China adopted a resolution earlier in the day allowing the city's executive to expel legislators deemed to be advocating Hong Kong independence, colluding with foreign forces, or threatening national security, without having to go through the courts.

Pan-democratic legislators including Wu Chi-Wai, Claudia Mo and Lam Cheuk-ting announced to resign from the Legislative Council after Alvin Yeung Ngok-kiu, Kwok Ka-ki, Kenneth Leung and Dennis Kwok were disqualified when China passed a new resolution in Hong Kong, China November 11, 2020.
Pan-democratic legislators including Wu Chi-Wai, Claudia Mo and Lam Cheuk-ting announced to resign from the Legislative Council after Alvin Yeung Ngok-kiu, Kwok Ka-ki, Kenneth Leung and Dennis Kwok were disqualified when China passed a new resolution in Hong Kong, China November 11, 2020. (Reuters)

Hong Kong's anti-Beijing lawmakers have said that they would all resign, after China gave the city the power to disqualify politicians deemed a threat to national security and four of their colleagues were ousted.

The resignations are the latest blow to the city's beleaguered anti-Beijing movement, which has been under sustained attack since China imposed a sweeping national security law, including arrests for social media posts and activists fleeing overseas.

"We, from the pro-democracy camp, will stand with our colleagues. We will resign en masse," Wu Chi-wai, convener of the 15 remaining anti-Beijing legislators, told a press conference.

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Endangering national security?

While the assembly is controlled by the pro-Beijing camp, the opposition's resignation would turn it into a rubber stamp.

The opposition members have tried to make a stand against what many people in the former British colony see as Beijing's tightening grip over the financial hub, despite a promise of autonomy.

China denies encroaching on Hong Kong's freedoms but authorities in Hong Kong and Beijing have moved swiftly to stifle dissent after anti-government protests flared in June last year and plunged the city into crisis.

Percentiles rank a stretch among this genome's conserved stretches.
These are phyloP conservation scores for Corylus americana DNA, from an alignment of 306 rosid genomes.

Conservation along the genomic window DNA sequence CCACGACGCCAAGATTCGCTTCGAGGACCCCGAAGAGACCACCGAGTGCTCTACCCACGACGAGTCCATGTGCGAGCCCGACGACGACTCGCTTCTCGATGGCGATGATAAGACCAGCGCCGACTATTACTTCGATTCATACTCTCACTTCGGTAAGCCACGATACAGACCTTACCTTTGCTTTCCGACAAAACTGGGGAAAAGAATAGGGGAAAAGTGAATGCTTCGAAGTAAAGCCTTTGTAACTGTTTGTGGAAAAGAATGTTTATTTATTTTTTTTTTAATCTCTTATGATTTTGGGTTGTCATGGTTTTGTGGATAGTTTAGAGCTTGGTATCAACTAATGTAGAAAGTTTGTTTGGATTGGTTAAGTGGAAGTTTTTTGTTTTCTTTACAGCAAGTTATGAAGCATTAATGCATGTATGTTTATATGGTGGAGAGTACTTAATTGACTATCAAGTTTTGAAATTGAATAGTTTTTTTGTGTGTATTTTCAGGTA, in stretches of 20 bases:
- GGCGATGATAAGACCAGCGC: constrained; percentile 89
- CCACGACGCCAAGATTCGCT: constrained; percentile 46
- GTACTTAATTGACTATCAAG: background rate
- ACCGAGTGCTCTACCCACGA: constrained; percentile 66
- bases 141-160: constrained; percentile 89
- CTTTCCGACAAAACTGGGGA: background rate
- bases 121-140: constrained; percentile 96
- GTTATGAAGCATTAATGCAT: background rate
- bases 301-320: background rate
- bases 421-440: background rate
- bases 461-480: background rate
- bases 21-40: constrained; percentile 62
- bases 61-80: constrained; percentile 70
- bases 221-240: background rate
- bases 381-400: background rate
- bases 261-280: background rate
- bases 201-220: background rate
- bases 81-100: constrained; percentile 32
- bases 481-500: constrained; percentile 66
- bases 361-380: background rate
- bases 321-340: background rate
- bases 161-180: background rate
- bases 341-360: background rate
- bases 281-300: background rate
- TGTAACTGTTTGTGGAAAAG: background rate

The city government said in a statement the four legislators – Alvin Yeung, Dennis Kwok, Kwok Ka-ki and Kenneth Leung – were expelled from the assembly for endangering national security. It did not elaborate. Some members were known to have been open critics of Hong Kong's police brutality, controversial laws and China's influence over Hong Kong.

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'One country, two systems'

They were among 12 legislators who were earlier disqualified from standing in a legislative election, now postponed, for various reasons including collusion with foreign forces and opposition to the new national security law.

The disqualifications are likely to add to concern in the West about Hong Kong's autonomy, promised under a "one country, two systems" formula when Britain handed it to China in 1997, as Joe Biden prepares to take over from Donald Trump as US president.

The decision by the Chinese parliament's top decision-making body comes amid frustration in pro-Beijing circles in Hong Kong over what they see as opposition "delay tactics" to obstruct legislation.

Filibustering has long been common in Hong Kong where only half of the 70 seats in the legislature are elected and the other half stacked with pro-Beijing figures.

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Source: Reuters